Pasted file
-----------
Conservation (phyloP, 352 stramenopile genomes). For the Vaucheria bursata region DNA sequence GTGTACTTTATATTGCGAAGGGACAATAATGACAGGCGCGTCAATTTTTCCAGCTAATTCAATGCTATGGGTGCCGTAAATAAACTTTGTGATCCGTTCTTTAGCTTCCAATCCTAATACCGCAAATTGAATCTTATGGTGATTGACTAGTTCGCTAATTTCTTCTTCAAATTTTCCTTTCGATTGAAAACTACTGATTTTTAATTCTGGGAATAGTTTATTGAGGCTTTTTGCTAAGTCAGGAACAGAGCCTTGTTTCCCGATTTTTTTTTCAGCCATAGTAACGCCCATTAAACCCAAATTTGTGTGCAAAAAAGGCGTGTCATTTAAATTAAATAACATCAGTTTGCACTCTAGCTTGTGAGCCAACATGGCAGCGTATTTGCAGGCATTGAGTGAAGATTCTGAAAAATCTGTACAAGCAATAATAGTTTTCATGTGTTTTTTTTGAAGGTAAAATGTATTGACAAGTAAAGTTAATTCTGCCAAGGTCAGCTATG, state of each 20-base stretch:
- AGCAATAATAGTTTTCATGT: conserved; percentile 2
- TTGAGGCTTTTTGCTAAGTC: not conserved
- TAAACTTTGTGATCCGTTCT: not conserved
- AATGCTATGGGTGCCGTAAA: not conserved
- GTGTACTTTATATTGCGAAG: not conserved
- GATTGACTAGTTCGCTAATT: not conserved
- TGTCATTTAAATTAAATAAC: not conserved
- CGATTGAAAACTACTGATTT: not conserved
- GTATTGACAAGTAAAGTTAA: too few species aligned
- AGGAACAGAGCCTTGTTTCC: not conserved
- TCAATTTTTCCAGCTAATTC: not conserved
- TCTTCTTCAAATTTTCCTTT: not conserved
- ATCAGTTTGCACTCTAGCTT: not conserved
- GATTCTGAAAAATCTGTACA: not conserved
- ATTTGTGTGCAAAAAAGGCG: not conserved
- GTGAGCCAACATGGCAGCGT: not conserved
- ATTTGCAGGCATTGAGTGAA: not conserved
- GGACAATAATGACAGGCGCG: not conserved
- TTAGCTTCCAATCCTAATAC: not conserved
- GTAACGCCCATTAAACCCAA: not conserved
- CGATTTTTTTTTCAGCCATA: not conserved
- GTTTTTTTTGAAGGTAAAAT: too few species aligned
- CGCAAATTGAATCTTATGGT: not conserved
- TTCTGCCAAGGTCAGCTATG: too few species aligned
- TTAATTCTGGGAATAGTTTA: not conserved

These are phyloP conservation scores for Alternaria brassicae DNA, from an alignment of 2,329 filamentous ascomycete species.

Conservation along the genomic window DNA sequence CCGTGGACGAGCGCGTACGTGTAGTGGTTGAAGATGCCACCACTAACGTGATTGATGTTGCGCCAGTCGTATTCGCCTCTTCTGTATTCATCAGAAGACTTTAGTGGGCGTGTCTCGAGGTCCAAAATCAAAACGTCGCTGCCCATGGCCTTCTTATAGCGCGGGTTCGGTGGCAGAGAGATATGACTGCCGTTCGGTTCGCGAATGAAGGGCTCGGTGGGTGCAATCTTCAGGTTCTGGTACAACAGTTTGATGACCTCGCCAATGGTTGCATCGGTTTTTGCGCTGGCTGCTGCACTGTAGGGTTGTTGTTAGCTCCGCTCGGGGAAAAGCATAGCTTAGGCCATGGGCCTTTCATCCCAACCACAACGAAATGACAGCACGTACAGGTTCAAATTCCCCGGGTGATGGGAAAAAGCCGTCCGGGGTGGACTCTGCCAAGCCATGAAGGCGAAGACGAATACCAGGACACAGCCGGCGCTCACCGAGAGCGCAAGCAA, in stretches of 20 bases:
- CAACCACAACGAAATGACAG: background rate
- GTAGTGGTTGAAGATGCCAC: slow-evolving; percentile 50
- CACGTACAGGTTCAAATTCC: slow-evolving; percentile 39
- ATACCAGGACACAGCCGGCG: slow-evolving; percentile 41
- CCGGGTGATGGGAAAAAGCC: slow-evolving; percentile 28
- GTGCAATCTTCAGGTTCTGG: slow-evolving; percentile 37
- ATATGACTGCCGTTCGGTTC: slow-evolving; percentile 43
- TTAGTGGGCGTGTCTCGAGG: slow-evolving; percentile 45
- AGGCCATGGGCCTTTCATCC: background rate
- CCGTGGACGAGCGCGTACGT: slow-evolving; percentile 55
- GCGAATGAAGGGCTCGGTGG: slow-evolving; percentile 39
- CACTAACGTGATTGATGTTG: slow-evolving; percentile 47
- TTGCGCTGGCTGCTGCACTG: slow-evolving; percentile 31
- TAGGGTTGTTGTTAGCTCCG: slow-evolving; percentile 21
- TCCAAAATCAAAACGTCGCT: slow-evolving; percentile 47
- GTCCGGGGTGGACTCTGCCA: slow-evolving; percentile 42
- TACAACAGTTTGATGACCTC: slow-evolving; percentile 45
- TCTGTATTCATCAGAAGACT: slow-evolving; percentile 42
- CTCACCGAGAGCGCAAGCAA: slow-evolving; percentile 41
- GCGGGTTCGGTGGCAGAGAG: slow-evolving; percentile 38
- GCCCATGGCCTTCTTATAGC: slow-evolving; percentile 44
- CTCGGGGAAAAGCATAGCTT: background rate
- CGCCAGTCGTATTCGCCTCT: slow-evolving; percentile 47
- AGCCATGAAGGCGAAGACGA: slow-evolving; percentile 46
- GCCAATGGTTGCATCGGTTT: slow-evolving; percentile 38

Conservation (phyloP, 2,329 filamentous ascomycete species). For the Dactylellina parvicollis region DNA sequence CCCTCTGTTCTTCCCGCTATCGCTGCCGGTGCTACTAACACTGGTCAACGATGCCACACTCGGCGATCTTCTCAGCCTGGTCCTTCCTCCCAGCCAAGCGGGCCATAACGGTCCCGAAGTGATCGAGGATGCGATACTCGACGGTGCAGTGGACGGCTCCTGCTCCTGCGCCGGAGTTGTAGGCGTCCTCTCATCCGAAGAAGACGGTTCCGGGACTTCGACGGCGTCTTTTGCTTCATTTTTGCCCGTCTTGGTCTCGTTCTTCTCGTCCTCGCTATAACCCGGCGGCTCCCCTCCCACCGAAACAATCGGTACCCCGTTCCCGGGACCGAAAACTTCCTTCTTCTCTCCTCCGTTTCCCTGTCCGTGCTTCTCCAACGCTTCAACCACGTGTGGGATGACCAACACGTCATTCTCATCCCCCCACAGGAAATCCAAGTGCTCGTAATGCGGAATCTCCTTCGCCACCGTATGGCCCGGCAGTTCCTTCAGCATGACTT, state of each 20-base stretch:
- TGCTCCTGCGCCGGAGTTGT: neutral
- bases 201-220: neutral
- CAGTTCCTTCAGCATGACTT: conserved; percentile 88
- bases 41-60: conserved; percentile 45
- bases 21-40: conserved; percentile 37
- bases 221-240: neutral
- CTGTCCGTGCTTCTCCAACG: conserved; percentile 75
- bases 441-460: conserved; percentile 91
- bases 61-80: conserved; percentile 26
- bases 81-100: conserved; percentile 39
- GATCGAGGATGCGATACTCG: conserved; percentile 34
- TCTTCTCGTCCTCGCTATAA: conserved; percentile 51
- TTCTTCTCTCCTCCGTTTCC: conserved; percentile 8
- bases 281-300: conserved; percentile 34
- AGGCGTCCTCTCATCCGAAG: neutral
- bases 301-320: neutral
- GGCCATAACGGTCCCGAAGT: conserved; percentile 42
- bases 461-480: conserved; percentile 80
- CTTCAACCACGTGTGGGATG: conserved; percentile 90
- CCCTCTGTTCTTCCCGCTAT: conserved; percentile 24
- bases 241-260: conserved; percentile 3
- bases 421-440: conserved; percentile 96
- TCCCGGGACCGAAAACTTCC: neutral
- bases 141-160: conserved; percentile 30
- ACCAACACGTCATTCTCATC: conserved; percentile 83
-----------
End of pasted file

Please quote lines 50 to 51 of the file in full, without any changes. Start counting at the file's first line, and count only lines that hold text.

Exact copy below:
- CTCGGGGAAAAGCATAGCTT: background rate
- CGCCAGTCGTATTCGCCTCT: slow-evolving; percentile 47